Table 1

Demographics of the patients at the first qualifying scan for analysis.

Baseline ejection fraction group

56%-62%

63%-70%

N

109

216

Age

26.6 (8.6)

26.6 (8.7)

Sex

  

   Male N (%)

59 (54.1)

110 (53.4)

   Female N (%)

50 (45.9)

96 (46.6)

Ethnicity

  

   Indian N (%)

31 (28.4)

56 (27.2)

   Greek N (%)

18 (16.5)

31 (15.1)

   Cypriot N (%)

17 (15.6)

30 (14.6)

   Pakistani/Bangladeshi N (%)

14 (12.8)

32 (14.8)

   Turkish/Arabic N (%)

12 (11.0)

18 (8.3)

   Italian/Romanian N (%)

6 (5.5)

12 (5.6)

   Chinese/Malay N (%)

5 (4.6)

4 (2.0)

   Unknown N (%)

7 (6.4)

20 (9.3)

Ferritin [ug/L]

2140 (1600)

2065 (1636)

Cardiac T2* [ms]

19.7 (13.3)

23.2 (13.8)

Liver T2* [ms]

4.5 (4.3)

5.1 (4.6)

LVEDV [mL]

132.1 (33.5)

128.3 (38.4)

LVESV [mL]

49.3 (19.9)

43.8 (19.0)

LVEF [%]

59.7 (1.8)

66.7 (2.3)

Treatment

  

   DFO N (%)

72 (66.1)

109 (52.9)

   DFP N (%)

10 (9.2)

35 (17.0)

   DFX N (%)

3 (2.75)

6 (2.9)

   DFO + DFP N (%)

22 (20.2)

50 (24.3)

   DFO + DFX N (%)

1 (0.9)

0 (0)

   None N (%)

1 (0.9)

6 (2.9)

shown as mean (SD) except where N (%) is shown

LV-left ventricle, EDV-end-diastolic volume, ESV-end-systolic volume, EF-ejection fraction, DFO-deferoxamine, DFP-deferiprone, DFX-deferasirox.

Patients were scanned with a 1.5T scanner (Sonata, Siemens Medical Solutions, Erlangen, Germany) using previously reported techniques[20]. In brief, CMR was performed with a cardiac gated, single breath-hold, 8-echo sequence (2.6 to 16.7 ms, increasing in 2.02-ms increments) of a single mid-ventricular short-axis slice. Long-axis cines and a contiguous stack of short-axis cines were also acquired to assess left ventricular dimensions and function using standard techniques[21]. Data analysis was performed using CMRtools and its plug-in Thalassemia-Tools (Cardiovascular Imaging Solutions, London, UK) for the heart T2* (a large region of the interventricular septum excluding regions in proximity to the coronary veins), as well as left ventricular ejection fraction using semi-automated planimetry of endocardial borders[21]. All scans were reported at the time of acquisition by multiple operators, and a clinical report was generated for the referring physician.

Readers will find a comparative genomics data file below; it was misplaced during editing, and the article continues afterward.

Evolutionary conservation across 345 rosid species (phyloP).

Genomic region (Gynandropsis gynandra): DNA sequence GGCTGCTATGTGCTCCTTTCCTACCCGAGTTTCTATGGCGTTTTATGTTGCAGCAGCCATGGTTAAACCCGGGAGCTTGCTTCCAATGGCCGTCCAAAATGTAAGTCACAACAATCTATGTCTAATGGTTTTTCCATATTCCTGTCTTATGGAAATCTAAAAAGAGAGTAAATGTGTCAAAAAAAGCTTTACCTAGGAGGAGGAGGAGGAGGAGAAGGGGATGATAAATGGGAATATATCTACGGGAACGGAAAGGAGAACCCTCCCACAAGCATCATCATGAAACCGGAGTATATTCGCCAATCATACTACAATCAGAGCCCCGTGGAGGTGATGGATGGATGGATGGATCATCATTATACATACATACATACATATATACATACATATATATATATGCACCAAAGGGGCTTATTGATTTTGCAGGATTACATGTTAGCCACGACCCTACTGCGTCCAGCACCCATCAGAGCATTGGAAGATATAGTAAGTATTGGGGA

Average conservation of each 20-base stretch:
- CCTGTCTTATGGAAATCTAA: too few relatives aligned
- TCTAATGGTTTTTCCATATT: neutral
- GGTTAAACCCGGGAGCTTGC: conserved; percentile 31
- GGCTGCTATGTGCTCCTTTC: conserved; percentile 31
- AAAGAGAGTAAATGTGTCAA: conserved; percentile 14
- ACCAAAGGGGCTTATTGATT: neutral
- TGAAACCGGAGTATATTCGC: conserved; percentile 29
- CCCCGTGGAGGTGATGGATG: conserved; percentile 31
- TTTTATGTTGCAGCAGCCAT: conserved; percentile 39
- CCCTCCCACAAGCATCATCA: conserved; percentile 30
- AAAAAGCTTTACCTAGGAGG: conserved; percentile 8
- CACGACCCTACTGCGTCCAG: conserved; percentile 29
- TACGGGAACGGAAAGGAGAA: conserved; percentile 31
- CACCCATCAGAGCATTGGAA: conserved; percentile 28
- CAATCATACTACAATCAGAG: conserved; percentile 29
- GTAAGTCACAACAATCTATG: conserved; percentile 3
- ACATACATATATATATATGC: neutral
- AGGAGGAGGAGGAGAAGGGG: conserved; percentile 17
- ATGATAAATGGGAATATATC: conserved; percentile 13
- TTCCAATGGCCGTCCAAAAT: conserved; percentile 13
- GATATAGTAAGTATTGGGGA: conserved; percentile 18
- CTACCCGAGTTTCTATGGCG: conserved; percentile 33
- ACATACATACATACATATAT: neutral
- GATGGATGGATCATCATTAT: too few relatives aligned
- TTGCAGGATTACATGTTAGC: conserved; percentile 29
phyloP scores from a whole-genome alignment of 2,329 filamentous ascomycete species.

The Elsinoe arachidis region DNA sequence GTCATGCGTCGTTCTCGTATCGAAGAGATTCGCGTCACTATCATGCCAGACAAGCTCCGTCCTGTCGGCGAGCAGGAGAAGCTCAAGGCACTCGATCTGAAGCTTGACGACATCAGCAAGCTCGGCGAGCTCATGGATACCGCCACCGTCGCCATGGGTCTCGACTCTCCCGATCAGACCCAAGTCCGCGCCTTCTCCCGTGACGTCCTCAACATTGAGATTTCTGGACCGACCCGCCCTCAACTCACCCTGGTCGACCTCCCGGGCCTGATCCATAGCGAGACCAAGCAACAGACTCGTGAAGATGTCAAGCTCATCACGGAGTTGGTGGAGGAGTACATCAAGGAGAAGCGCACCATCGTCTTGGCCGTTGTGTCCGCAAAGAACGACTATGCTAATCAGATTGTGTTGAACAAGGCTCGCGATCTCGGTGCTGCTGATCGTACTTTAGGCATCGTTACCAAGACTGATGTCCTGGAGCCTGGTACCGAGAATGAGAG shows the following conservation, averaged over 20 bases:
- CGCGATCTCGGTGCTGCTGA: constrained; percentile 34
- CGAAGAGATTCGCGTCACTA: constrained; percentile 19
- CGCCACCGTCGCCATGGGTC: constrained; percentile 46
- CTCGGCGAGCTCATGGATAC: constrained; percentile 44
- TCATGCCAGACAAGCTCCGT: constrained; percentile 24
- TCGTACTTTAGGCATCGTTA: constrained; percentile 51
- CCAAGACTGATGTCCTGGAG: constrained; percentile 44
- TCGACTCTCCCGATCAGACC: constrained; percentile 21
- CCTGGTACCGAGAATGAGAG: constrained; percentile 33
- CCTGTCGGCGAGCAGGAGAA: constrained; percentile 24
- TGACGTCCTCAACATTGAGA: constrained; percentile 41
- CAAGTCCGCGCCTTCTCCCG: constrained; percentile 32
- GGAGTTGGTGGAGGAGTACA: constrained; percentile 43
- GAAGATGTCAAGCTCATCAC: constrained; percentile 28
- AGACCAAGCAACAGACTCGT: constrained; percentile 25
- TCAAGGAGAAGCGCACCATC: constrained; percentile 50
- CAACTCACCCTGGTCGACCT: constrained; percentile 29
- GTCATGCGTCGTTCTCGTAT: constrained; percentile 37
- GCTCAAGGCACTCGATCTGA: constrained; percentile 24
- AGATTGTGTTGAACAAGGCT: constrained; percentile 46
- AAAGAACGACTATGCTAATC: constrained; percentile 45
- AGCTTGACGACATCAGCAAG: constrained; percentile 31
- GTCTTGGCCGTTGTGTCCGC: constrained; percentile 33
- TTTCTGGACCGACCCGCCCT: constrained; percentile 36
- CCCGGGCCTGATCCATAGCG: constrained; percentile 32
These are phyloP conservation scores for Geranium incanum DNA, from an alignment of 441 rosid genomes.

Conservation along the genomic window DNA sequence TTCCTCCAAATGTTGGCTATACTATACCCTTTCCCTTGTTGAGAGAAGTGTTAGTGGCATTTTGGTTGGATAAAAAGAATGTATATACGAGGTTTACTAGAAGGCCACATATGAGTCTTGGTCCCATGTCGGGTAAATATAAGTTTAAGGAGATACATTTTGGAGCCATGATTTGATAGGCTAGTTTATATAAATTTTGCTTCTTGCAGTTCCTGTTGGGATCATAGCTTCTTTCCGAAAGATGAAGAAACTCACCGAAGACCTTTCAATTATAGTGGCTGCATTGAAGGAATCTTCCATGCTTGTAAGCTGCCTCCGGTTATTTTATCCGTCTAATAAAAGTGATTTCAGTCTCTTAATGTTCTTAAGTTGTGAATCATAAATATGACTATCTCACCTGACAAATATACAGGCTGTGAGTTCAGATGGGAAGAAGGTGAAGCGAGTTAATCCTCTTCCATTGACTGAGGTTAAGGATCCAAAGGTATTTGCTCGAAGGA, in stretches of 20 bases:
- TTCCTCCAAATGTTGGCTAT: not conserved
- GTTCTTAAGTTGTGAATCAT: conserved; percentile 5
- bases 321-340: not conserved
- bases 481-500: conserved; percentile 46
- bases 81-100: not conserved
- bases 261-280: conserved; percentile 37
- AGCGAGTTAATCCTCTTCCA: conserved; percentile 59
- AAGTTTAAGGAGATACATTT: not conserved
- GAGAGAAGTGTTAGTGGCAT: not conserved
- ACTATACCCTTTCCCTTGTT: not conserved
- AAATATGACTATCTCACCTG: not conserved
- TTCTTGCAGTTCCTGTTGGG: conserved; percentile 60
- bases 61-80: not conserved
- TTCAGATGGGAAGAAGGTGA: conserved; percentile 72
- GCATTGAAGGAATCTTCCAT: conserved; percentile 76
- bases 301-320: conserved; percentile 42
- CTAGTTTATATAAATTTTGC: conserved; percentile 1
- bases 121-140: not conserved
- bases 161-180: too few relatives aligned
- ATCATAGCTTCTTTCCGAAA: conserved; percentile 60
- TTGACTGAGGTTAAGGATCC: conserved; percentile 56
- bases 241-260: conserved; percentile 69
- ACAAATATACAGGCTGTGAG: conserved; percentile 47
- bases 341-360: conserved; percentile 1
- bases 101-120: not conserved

Statistics

All statistical analyses were performed by a medical statistician. Two categories of baseline EF were used in this analysis; 56-62% and 63-70%. These strata were used because 63% is the lower limit of normal for EF in thalassemia patients in the absence of myocardial siderosis,[19] and 56% is the lower limit of normal for EF in normal subjects,[21] and patients with EF below this are considered to have definite LV systolic dysfunction or heart failure. Patients were eligible for inclusion in either analysis provided they had one scan with an EF value within the range of either category. All subsequent scans for that patient were then analysed to assess the impact of the change in EF on the outcomes of heart failure. Since only the first scan in a series for each patient was required to be in the specified range, it is possible for patients to be included in both sets of analyses. The association between changes in EF (for each scan after the baseline scan, the change is calculated as the difference between the current scan and the baseline) and the outcomes was assessed using a mixed-effects Poisson regression model. Patients were entered as random effects in the model (the random effects are those things that we need to take account of, such as the repeated measures within patients, but which we do not want to estimate, for example we do not want to compare individual patients to one another) with the change in EF entered as a fixed effect (the fixed effect is the predictor variable which we explicitly want to estimate and quantify in terms of its association with the outcome). A p-value of < 0.05 was taken to be significant, and all analysis was performed using Stata 10.

Results

A total of 315 patients satisfied the selection inclusion criteria, who had undergone 754 CMR scans. There were 12 HF events in the 56-62% LVEF cohort and 14 in the 63-70% LVEF cohort. This equals an event rate of 11.0% and 6.8% respectively. Analysis of the occurrence of heart failure showed a relative risk of 0.818 (p < 0.001) for the stratum of patients with baseline EF 56-62%, which represents an 18.2% reduction in risk for each 1% increase in EF (table 2). In the stratum of patients with baseline EF of 63-70%, the relative risk was 0.893 (p = 0.001), which represents a 10.7% reduction in risk for each 1% increase in EF. The incremental effect of risk reduction associated with each 1% increase in EF associated with drug treatment is illustrated in Figure 1. The blue line shows the risk reduction for the group with normal baseline EF, and the red line shows the risk reduction for the group with low baseline EF. The overall risk reduction associated with the improvement in EF for 2 recent treatment trials is illustrated.